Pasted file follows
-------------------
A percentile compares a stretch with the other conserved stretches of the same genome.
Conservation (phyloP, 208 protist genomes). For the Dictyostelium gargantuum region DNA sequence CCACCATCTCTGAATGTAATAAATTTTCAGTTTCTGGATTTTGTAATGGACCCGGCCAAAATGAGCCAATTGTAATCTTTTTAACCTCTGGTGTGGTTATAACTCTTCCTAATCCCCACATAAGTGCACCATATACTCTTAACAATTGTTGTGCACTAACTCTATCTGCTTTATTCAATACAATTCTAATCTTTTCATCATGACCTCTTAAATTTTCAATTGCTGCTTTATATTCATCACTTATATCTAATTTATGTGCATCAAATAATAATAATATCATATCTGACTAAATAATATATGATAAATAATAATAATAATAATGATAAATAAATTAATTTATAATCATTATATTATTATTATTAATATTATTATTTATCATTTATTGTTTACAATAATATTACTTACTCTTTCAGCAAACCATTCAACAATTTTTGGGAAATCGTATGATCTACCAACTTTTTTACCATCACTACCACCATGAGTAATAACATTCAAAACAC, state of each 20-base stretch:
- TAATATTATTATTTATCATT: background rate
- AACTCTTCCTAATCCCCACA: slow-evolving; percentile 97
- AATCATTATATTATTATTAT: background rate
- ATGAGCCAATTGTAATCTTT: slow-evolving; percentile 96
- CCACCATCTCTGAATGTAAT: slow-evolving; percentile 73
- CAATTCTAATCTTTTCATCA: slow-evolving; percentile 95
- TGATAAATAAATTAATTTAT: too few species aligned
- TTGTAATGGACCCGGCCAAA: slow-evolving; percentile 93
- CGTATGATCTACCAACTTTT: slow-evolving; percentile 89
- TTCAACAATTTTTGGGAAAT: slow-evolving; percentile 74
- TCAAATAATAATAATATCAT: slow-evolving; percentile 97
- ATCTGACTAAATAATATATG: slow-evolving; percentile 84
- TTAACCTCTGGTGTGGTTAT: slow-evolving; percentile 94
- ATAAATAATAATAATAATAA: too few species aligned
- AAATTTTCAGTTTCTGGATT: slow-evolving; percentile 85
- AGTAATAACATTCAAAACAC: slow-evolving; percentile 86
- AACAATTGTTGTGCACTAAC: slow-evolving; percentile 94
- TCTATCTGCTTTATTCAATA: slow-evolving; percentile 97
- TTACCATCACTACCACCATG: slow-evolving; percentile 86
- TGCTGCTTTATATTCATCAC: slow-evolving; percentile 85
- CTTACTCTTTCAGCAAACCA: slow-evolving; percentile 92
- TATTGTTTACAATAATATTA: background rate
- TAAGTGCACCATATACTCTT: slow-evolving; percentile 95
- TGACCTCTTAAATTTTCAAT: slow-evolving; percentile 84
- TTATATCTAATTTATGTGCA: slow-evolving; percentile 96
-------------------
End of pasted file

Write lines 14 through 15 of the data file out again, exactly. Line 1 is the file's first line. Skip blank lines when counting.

- ATCTGACTAAATAATATATG: slow-evolving; percentile 84
- TTAACCTCTGGTGTGGTTAT: slow-evolving; percentile 94